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Friday, April 20, 2007


Eyes on the prize: Davis wants bj-league title for Albirex

Staff writer

For the Niigata Albirex BB, there's been one unifying goal this season: to return to the bj-league championship game.

News photo
Niigata's Nick Davis led the bj-league in field-goal percentage with a mark of 63.1 this season. NIIGATA ALBIREX PHOTO

They are two games away.

This season, the Albirex finished 25-15, tying the Takamatsu Five Arrows for the league's second-best record. The teams square off on Saturday at 6 p.m. in the playoff semifinals at Tokyo's Ariake Colosseum.

Osaka meets the Oita HeatDevils at 3 p.m. in the first semifinal. The winners meet on Sunday at 4:15 p.m. in the title game.

The Osaka Evessa defeated the Albirex 74-64 on April 30, 2006, to win the bj-league's first-ever championship game. Niigata finished the season with a 30-12 record.

Sure, 30 wins were nice for Masaya Hirose's squad, but, yes, 31 would've been much nicer.

Just ask Nick Davis.

"Making it to the championship game and then losing by (10 points), that makes you want to work even harder," said Davis, the team's starting center.

"You know what the taste is like and you want to taste it again. It has definitely been on our minds all season."

Despite losing three of four games to the Five Arrows in the regular season, Davis said his team's effort against the first-year club was misleading.

"We blew those games. We didn't capitalize on it," said Davis, The Japan Times' All-First Team center.

To beat Takamatsu on Saturday, Niigata needs "to run, get the ball inside, take every loose ball -- every loose ball is ours as a possession," Davis said.

"We need to show them that we want it more."

"They are definitely a bigger team," Davis said, referring to the Five Arrows' interior presence of Reggie Warren, Julius Ashby and Isaac Sojourner.

"That is why we have to rely on our work ethic."

Davis, 30, is a prototypical veteran leader. He is vocal at times, but lets his performance on the court serve as an example for the team's younger players.

It is a powerful example.

Davis averaged 18.3 points per game. He was second in the league in rebounding (13.8 per game) and third in blocks (1.6).

What's more, he was the league's most accurate shooter on field goals, making 63.1 percent of his attempts. And he took a lot of them -- 480 to be precise, 304 of which dropped through the bottom of the net.

(Oita HeatDevils center Chris Ayer was second at 57.3 percent, but he took 194 less shots.)

For a team that relies on quickness at both ends of the floor, Davis, a 203-cm performer, is a good fit at center. He is a fleet-footed big man with a strong post-up game and a nice mid-range jump shot.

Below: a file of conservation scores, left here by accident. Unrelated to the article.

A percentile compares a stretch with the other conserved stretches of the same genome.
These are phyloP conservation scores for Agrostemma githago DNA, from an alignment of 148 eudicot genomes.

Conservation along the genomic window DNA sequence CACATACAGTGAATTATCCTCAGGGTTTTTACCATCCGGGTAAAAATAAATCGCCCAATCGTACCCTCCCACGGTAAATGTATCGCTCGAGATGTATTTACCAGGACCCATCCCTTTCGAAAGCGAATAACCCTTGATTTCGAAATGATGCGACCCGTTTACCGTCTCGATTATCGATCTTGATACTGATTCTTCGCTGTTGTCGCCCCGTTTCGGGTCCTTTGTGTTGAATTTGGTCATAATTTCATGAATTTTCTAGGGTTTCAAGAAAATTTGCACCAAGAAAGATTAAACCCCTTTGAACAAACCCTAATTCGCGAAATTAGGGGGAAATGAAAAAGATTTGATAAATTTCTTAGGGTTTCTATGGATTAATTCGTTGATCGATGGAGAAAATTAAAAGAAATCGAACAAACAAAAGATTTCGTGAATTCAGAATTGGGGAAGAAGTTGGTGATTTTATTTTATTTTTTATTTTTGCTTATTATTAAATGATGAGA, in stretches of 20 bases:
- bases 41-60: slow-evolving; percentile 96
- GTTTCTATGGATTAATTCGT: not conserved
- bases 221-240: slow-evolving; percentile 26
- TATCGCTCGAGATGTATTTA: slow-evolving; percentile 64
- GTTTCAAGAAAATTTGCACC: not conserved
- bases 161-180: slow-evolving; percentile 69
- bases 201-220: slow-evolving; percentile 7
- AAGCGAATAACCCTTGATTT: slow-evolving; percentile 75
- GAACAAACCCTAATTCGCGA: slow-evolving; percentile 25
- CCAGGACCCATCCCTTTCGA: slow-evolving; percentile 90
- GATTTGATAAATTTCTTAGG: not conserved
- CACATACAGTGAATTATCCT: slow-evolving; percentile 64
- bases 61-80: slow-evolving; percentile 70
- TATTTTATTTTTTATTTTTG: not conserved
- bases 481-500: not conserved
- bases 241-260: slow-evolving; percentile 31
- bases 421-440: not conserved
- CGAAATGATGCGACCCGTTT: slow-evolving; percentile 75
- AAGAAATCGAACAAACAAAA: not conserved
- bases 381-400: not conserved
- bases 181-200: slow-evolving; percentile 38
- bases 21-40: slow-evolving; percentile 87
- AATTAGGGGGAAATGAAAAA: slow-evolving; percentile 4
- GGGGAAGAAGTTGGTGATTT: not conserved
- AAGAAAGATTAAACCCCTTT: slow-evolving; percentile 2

"I have always been able to rebound and block shots," he said.

His offensive game, however, has been a constant work in progress in a career that has included stints in Puerto Rico, Venezuela, France, Italy and the Dominican Republic.

Davis was born in Long Island, N.Y., and moved to Columbia, S.C., before his freshman year of high school.

In that environment, he thrived learning the ins and outs of the game. He came into contact with a plethora of NBA mentors in his new hometown -- guys named Tyrone Corbin, Alex English, Xavier McDaniel, Kevin Garnett and Ray Allen took him under their wings, he said.

"My high school coach was like a father to me," Davis said of Carl Williams.

The two remain close.

"I just talked to him the other day," Davis admitted.

After high school, Davis spent one season at Gulf Coast (Fla.) Community College and then transferred to the University of Arkansas, where he played from 1995-98.

Like many foreign players in the bj-league, Davis was a very good college player, but he wasn't NBA material.

He gave it his all, though, to pursue his dream of playing in the world's top hoops league. He had training camp tryouts for three NBA clubs: the New York Knicks, Chicago Bulls and Seattle SuperSonics.

He also spent two seasons playing for the CBA's Sioux Falls Skyforce.

"I was on the verge in the CBA . . . of getting a call-up (to the NBA)," he said. "My agent had told me Cleveland had called them. My coach had said they asked about me and were considering calling me up. But that night, he said they were going to make a decision that night and to go out and play well and that they based it on that game."

How did Davis respond?

He had 19 points, 32 rebounds and seven blocked shots. He didn't get the call, though.

"I'll never forget that," Davis says now. "I knew during the game I was just in a groove as far as rebounding . . . and I just played so hard."

He continues to play that way. And he continues to improve.

Credit goes to Coach Hirose, a true teacher, for making that happen.

Davis said, "He really pushes you and gets the best out of you. (He's) really worked hard with me and actually coached me. I can say I have actually gotten better each year I have been here."

The key, Davis added, is that Hirose "is really big on details and pays attention to details."

Davis' first stint in Japan was 2000-01, when he played for Denso in the JBL. He is now a third-year member of the Albirex, playing for the team in its transition from the JBL to the fledgling bj-league.

After seven summers of playing pro ball in Puerto Rico, Davis married Chantell last summer in Atlanta. He speaks with a hint of satisfaction about his life during the interview, but also reveals something about his mind-set as a competitor.

"If I were to be here five years and was (all-league) first team all five years, they (the fans) wouldn't remember that. They would remember that I didn't win a championship, and that is the important thing for me," Davis concluded.

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